Pediatric Nephrology

, Volume 22, Issue 12, pp 2111–2118

Correlation between finger-prick and venous ciclosporin levels: association with gingival overgrowth and hypertrichosis

Authors

    • British Association for Paediatric Nephrology
    • Department of Paediatric NephrologyRoyal Manchester Children’s Hospital
  • Malcolm G. Coulthard
    • British Association for Paediatric Nephrology
  • Richard S. Trompeter
    • British Association for Paediatric Nephrology
  • Margaret M. Fitzpatrick
    • British Association for Paediatric Nephrology
  • Suzanne Stephens
    • British Association for Paediatric Nephrology
  • Jan Dudley
    • British Association for Paediatric Nephrology
  • Heather Maxwell
    • British Association for Paediatric Nephrology
  • Simon Waller
    • British Association for Paediatric Nephrology
  • Graham C. Smith
    • British Association for Paediatric Nephrology
  • Alan R. Watson
    • British Association for Paediatric Nephrology
  • David A. Hughes
    • British Association for Paediatric Nephrology
  • Brian G. Keevil
    • Department of Biochemistry, Wythenshawe Hospital
  • Janice S. Ellis
    • School of Dental SciencesUniversity of Newcastle upon Tyne
Original Article

DOI: 10.1007/s00467-007-0586-z

Cite this article as:
Webb, N.J.A., Coulthard, M.G., Trompeter, R.S. et al. Pediatr Nephrol (2007) 22: 2111. doi:10.1007/s00467-007-0586-z

Abstract

The aims of this study were (1) to ascertain ciclosporin C2 levels currently being achieved in children with steroid-sensitive nephrotic syndrome (SSNS) and renal transplants (RTs), (2) to determine the feasibility of the use of finger-prick samples for the measurement of ciclosporin levels, and (3) to identify any correlation between hypertrichosis or gingival overgrowth (GO) and level of ciclosporin 2 h post-dose (C2). Seventy-two children (39 with SSNS, 33 with RT) participated. Ciclosporin 12 h trough (C12) and C2 levels were measured in venous and finger-prick samples by high-performance liquid chromatography tandem mass spectroscopy. Photographs of the teeth and back were taken for assessment of GO and hypertrichosis. Mean (±SD) C2 levels in the SSNS and RT groups were 512 (±181) μg/l and 471 (±229) μg/l. There was a highly significant relationship between venous and finger-prick ciclosporin levels (r2 = 0.96, P < 0.0001). Fourteen children had severe GO. There was a small, though statistically significant, impact of ciclosporin level on GO (C2 r2 = 0.12, P = 0.003 and C12 r2 = 0.06, P = 0.038) but no correlation with dose (milligrammes per kilogramme per day or milligrammes per square metre per day) or duration. Seventeen children had moderate or severe hypertrichosis, this being more common in children of South Asian ethnicity (P < 0.0001). There was no correlation between ciclosporin exposure or duration and hypertrichosis. Finger-prick blood sampling may serve as a practical alternative to venepuncture in children receiving ciclosporin.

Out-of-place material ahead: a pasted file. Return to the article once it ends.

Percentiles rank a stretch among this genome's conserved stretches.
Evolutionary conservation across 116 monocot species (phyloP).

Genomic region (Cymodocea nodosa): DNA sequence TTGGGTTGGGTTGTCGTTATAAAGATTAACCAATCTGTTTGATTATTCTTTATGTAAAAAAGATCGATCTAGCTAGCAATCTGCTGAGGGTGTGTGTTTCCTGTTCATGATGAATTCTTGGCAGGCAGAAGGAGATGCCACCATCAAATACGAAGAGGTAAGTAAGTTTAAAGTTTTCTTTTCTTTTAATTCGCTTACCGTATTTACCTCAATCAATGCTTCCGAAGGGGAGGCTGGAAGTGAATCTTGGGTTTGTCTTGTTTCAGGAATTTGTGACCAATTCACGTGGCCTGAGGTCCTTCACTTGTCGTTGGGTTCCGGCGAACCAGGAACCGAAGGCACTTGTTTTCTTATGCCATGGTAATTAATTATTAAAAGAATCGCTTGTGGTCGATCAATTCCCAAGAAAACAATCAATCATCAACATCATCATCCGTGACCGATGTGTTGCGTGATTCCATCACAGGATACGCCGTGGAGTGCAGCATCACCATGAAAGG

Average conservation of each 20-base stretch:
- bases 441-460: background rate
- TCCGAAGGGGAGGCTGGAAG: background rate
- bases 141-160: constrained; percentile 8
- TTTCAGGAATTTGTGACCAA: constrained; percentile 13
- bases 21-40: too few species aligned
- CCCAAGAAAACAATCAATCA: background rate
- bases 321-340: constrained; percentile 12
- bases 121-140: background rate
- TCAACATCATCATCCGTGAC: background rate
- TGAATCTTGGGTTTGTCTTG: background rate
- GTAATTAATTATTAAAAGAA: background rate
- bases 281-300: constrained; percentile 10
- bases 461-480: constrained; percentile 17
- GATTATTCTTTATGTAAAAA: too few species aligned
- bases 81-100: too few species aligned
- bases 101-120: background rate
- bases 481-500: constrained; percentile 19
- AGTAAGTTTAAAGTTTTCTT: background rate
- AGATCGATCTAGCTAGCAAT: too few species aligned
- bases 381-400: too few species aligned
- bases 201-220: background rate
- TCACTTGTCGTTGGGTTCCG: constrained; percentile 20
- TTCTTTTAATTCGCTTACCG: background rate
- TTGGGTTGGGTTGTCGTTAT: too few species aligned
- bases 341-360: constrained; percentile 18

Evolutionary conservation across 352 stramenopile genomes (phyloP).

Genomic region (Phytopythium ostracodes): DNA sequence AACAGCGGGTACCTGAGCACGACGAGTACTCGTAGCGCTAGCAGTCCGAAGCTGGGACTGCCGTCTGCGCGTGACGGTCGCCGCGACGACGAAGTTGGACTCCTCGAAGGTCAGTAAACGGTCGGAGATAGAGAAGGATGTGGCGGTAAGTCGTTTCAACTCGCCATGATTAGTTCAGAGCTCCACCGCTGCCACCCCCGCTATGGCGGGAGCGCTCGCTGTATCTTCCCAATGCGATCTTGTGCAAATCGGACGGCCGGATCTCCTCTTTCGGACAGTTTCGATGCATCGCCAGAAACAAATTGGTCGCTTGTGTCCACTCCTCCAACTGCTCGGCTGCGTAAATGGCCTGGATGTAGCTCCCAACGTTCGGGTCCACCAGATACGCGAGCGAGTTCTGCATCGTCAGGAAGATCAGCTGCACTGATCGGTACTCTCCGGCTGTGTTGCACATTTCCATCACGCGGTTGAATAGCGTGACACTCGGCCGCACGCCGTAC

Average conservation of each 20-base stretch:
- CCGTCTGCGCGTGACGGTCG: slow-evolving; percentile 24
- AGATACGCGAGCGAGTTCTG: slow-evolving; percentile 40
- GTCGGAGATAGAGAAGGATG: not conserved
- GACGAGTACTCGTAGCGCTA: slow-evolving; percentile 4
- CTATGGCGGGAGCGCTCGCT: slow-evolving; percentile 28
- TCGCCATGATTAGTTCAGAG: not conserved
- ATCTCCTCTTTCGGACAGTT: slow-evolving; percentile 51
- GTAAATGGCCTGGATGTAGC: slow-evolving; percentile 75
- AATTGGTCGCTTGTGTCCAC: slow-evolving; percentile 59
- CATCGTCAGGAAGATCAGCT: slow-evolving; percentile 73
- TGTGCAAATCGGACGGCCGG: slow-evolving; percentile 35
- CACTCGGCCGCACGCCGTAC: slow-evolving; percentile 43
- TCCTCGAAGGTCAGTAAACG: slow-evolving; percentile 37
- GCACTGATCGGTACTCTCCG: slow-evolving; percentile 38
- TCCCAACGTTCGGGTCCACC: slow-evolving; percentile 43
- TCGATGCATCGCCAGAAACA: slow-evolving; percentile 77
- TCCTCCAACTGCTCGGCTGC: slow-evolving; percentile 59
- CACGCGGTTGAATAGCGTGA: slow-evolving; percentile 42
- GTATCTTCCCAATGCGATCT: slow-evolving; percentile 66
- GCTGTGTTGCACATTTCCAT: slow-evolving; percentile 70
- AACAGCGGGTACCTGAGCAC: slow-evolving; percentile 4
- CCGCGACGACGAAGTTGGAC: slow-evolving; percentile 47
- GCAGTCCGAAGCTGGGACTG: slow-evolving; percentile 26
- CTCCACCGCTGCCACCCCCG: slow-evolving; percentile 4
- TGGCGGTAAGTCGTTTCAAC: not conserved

Keywords

CiclosporinAdverse effectsC2 monitoringFinger-prick blood sampling

Copyright information

© IPNA 2007